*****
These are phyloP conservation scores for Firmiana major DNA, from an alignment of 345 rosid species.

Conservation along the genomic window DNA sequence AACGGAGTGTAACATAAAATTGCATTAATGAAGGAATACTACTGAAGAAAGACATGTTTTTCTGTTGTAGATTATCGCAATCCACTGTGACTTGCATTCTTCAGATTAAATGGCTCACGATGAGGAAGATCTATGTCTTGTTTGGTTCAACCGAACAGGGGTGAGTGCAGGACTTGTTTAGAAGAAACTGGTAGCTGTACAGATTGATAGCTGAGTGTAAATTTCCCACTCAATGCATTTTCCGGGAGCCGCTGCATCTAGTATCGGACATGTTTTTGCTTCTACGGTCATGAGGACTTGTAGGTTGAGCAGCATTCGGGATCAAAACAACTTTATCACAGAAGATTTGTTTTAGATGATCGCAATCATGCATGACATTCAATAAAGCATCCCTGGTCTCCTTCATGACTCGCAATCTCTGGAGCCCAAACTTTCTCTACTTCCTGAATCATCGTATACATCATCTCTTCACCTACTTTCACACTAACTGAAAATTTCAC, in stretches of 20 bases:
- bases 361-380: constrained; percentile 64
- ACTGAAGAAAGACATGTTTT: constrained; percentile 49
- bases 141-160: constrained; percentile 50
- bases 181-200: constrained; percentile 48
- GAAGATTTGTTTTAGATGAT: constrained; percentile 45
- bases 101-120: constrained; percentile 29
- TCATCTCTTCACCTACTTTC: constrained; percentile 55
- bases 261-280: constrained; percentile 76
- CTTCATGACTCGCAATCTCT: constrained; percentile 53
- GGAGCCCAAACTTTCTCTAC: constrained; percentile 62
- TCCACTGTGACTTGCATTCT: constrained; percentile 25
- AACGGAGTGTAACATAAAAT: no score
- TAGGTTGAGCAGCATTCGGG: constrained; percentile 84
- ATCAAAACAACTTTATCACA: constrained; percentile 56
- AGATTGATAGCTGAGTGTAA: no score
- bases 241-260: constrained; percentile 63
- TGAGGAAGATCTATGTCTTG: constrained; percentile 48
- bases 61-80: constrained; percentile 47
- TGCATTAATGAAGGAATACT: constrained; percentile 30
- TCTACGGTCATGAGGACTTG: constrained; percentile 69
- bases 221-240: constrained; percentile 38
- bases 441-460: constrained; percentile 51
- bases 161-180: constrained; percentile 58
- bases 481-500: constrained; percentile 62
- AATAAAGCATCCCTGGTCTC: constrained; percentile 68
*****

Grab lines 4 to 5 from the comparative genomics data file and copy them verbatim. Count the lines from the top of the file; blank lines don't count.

- ACTGAAGAAAGACATGTTTT: constrained; percentile 49
- bases 141-160: constrained; percentile 50